New Loyalism will promote the concept of Pride in British Citizenship, whereby to hold a British passport, a citizen will have to swear and Oath of Allegiance to assist the state in whatever way it he/she can.
Ultimately, one of the principal aims of New Loyalism will be to restore the concept of unity among the PUL community. The history of that community is littered with failed initiatives which uttered bucketloads of well-spoken, but totally empty rhetoric.
The long-term aspiration of New Loyalism is to create a single, united political movement to represent all shades of pro-Union, pro-Commonwealth and anti-EU thinking on this island.
One of the most successful unionist unity organisations in the past half-century was the hardline, Right-wing Vanguard movement. But its fate was sealed the moment it ceased being an influential pressure group and launched itself as a political party, thereby further fragmenting the pro-Union vote.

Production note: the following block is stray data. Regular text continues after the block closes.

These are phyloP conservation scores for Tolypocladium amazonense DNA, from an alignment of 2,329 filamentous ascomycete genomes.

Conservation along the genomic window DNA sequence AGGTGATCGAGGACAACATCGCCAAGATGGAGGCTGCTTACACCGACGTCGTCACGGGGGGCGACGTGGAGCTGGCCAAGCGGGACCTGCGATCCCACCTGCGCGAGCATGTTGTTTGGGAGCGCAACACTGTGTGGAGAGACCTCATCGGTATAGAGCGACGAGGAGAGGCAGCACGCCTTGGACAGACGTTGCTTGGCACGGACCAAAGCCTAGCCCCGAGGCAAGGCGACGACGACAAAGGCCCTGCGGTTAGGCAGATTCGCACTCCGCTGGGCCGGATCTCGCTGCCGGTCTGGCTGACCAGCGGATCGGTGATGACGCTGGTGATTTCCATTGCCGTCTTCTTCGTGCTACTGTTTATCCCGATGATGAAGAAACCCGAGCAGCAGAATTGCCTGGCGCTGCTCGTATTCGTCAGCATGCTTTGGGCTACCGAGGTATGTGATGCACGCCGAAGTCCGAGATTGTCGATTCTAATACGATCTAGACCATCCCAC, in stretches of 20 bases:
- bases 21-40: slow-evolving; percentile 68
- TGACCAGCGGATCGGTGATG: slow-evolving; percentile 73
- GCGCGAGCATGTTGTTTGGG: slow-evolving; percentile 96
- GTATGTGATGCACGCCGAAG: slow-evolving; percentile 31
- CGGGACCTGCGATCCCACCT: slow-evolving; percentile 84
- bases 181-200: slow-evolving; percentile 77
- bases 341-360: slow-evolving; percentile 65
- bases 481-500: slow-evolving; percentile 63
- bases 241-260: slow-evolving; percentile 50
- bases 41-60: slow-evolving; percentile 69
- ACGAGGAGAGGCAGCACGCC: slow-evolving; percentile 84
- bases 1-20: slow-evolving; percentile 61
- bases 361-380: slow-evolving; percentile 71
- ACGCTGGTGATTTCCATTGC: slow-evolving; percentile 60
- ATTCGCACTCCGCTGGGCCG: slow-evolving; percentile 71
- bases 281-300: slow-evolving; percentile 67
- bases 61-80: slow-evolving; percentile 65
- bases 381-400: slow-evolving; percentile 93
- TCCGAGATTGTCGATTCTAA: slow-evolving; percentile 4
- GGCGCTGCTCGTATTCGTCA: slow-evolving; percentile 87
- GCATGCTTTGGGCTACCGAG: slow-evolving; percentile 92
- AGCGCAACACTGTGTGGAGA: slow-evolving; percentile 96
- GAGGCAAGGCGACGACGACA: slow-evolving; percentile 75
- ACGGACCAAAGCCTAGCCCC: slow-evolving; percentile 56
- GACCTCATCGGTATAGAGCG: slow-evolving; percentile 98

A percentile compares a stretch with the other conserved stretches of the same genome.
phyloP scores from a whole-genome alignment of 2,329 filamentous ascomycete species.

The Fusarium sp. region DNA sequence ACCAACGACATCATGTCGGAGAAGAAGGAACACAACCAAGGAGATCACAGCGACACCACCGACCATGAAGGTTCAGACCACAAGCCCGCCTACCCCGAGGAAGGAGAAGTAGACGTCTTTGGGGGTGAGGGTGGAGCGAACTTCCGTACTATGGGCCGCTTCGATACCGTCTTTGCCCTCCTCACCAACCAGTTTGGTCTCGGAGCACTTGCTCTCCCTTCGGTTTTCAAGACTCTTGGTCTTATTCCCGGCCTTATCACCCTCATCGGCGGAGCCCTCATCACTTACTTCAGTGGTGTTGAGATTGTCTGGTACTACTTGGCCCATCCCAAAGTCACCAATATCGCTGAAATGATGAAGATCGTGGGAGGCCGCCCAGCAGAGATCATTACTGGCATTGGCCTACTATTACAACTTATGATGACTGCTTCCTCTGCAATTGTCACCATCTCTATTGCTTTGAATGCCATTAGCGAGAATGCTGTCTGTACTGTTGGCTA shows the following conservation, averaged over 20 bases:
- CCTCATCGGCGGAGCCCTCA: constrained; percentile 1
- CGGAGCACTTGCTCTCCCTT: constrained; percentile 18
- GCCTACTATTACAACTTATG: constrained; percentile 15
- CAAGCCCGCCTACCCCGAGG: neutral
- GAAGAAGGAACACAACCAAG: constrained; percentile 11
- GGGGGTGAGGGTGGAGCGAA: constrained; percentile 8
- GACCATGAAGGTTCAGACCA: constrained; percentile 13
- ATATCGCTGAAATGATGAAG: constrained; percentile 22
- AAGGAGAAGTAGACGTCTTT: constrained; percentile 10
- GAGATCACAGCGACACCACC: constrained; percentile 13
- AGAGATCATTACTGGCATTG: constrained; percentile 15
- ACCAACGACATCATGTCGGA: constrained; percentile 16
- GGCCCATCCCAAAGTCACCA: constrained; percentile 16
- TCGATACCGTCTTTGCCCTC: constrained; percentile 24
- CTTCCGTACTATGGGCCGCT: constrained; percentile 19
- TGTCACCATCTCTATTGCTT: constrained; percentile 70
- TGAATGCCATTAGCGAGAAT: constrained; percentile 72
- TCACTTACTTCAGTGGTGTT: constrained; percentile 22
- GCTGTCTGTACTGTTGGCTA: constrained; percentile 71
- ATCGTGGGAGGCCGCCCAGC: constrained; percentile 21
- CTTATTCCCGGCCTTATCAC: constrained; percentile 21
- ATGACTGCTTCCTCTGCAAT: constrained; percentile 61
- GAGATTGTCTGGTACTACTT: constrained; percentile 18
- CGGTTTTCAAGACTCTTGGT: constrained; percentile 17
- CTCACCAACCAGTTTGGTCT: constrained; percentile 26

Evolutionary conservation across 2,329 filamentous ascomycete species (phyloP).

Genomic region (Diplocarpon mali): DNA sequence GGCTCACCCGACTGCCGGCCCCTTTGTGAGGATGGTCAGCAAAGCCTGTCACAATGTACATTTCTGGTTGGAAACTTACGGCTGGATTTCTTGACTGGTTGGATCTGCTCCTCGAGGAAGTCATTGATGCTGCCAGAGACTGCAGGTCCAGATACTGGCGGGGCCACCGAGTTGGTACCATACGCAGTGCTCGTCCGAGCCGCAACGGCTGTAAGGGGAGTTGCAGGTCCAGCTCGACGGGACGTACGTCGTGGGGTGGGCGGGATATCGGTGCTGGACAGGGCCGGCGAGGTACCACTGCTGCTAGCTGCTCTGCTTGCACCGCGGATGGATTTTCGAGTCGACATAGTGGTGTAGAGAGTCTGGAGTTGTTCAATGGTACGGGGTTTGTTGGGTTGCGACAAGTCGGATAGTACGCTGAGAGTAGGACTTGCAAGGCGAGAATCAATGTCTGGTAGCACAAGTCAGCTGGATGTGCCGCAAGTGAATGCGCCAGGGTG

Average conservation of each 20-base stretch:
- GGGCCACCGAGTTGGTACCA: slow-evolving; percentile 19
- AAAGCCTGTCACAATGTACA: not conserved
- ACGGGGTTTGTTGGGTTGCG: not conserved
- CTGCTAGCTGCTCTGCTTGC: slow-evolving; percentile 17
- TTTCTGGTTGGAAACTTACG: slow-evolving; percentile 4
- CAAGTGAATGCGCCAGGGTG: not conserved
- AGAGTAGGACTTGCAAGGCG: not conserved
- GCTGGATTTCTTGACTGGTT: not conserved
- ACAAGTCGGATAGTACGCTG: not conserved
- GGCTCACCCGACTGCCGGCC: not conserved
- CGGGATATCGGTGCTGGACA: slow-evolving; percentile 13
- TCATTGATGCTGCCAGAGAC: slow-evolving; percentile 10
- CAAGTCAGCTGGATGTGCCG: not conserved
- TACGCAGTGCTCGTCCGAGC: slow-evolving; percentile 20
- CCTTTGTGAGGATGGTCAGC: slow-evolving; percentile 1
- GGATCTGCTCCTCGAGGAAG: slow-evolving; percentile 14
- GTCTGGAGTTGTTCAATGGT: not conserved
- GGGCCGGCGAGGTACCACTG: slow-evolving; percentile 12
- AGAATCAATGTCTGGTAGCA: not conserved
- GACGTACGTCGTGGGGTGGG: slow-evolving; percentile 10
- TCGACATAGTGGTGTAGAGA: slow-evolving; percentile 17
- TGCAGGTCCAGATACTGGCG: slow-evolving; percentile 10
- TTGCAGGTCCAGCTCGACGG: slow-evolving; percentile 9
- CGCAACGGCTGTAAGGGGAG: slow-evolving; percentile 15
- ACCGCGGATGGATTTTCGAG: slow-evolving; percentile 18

The initial aim of New Loyalism’s pressure group, the League of Commonwealth Loyalists, is to mobilise the PUL community into getting on the electoral register and making a pledge to vote in all and future democratic elections.
The present severe street unrest was caused by the removal of the Union flag from Belfast City Hall from flying 365 days per year. As the ideologist writing New Loyalism, I hope the Good Lord spares me long enough to see the Union and Commonwealth flags flying over Leinster House and Dublin Castle.
Don’t dismiss this aspiration as meaningless and impossible. The PUL community should remember the historic speech by a DUP leader in 1985 which included the famous pledge ‘Never, Never, Never, Never.’ Just over a quarter of a century later, that same DUP leader entered a power-sharing administration at Stormont with Provisional Sinn Fein and unleashed the era of ‘The Chuckle Brothers’.
Some day, the Occupied 26 Counties which now form the failed and bankrupt republic will re-enter the Commonwealth.